According to Opera America, over the past few years Carmen has been the most performed opera in this country. There are lots of good reasons. Georges Bizet's music is a prime one: Carmen is chockful of hit tunes. Even if you've never been to the opera, even if you've never sat down and listened to classical music of any kind, you already know most of the tunes in Carmen. Its themes show up in cartoons, commercials and movie soundtracks. They are the standard choice when a hot Spanish feel is needed. The tor-eee-ahhh-dor theme has been parodied more times than Who Wants to Be a Millionaire?
The libretto is another reason. Bizet's scriptwriters handed him a play that could almost stand without the music. Set in musically exotic Seville and peopled with a volatile cast of gypsies, smugglers, soldiers and bullfighters, Carmen has plenty of sex and violence and moves inexorably toward its dramatic destiny. The book left Bizet lots of room to do what he did best: write big numbers that cash in on the themes he wove seductively through the show. It is the first Naturalist opera. Before Carmen, operas were about the trials and travails of mythological gods, moral archetypes straight out of Aesop or bourgeois romance. Carmen is the story of a real man who self-destructs over his infatuation with a real woman. It is the classic tale of the little head telling the big head what to do.
In the Union Avenue Opera Theater's current production of Carmen, that man, Don José is played magnificently by Dallas Bono. It's a tough role. The homicidal mama's boy has to be mean and selfish and tender and tragic by turns. Bono does it all. He lets Bizet's soulful tunes take over and makes emotional use of every note. He acts the part with raw physicality that never lets us forget that Don José is a professional soldier, a man of action.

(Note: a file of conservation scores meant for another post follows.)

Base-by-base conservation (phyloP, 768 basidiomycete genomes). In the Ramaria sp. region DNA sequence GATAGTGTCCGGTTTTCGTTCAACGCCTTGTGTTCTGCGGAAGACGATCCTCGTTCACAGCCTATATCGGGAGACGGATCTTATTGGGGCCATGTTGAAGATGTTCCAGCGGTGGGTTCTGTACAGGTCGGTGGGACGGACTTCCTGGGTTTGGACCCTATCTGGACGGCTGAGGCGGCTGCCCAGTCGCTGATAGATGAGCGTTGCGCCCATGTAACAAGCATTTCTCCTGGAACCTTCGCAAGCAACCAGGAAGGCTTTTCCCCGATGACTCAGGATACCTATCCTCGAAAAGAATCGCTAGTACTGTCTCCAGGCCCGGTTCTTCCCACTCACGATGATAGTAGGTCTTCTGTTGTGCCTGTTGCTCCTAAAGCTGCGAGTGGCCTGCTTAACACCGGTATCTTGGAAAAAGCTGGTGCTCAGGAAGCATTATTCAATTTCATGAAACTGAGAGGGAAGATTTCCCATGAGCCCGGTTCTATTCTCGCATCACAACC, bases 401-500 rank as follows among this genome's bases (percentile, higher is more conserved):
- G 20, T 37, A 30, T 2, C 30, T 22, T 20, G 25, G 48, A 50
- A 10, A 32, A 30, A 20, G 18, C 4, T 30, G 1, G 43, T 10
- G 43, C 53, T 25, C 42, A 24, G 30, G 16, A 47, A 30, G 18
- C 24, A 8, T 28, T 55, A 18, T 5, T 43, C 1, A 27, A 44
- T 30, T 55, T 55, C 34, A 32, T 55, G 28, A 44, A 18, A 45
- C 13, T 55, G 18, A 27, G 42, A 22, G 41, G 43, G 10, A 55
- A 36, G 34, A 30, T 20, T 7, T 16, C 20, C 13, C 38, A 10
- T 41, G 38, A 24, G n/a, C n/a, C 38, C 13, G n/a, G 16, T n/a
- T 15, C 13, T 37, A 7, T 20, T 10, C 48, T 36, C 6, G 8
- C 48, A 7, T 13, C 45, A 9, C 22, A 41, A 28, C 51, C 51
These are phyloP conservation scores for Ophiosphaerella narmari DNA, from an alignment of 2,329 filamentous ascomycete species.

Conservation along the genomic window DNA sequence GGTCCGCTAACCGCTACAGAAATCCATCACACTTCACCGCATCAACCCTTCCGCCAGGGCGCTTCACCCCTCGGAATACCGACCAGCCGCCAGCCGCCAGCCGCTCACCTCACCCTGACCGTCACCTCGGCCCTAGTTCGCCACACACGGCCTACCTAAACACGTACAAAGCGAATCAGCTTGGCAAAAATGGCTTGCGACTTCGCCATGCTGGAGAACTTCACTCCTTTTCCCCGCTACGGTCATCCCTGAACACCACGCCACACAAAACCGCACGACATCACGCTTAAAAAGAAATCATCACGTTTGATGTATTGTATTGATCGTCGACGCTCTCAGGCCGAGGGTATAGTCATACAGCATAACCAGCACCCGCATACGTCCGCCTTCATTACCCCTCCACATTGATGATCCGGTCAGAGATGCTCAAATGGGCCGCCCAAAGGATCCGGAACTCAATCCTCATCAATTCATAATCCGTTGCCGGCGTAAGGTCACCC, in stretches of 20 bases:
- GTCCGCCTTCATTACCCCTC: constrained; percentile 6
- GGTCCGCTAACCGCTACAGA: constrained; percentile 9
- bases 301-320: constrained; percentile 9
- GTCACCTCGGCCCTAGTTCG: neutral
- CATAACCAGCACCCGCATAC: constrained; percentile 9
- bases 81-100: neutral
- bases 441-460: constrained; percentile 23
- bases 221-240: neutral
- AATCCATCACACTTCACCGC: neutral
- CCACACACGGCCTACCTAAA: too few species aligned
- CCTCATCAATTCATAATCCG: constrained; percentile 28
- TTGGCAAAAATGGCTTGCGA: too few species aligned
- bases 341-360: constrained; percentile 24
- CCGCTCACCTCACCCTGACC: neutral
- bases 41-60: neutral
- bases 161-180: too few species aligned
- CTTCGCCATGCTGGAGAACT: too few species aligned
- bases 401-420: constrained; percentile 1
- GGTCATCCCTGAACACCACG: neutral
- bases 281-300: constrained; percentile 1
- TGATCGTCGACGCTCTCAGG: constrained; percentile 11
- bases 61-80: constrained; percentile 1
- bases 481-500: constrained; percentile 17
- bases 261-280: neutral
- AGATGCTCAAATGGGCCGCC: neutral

Carmen is a conniving gypsy vixen, seeking a man, almost any man, as a ticket out of the drudgery of her job in a cigarette factory. Jo Rodenburg is an experienced Carmen and certainly has the vocal chops to sing the part. She has swallowed whole the grand gestures and album-cover poses we expect from Carmen. But, even more than Don José, Carmen is a physical part. She is an erotic manipulator. The great Carmens spray pheromones all over the stage. It takes Rodenburg's Carmen a couple of acts to heat up, overcome the initial timidity in her performance and fully inhabit the character.
The supporting cast is a tribute to this little company's tenacity in searching out talented singers who can also act. Denise Wilhelm practically steals the show. She infuses the perfect mixture of innocence and sadness into the role of Michaela, Don José's spurned fiancée. Michael Mayes throws a mean cape as he sings and preens, with manly self-assurance, the part of Escamillo, the Rudolph Valentino of bullfighters.
Union Avenue Christian Church, home of UAOT, offers an intimate setting with vibrant acoustics and is a great place to hear an opera. At $20 for adults and $15 for students/seniors, it may be the best opera bargain in America. This troupe has learned to make the best use of what they have, and the experience is akin to that of seeing opera in one of those legendary small towns in Italy where everyone pitches in to stage an opera once a year. It is an experience well worth having. Enjoy it while you can.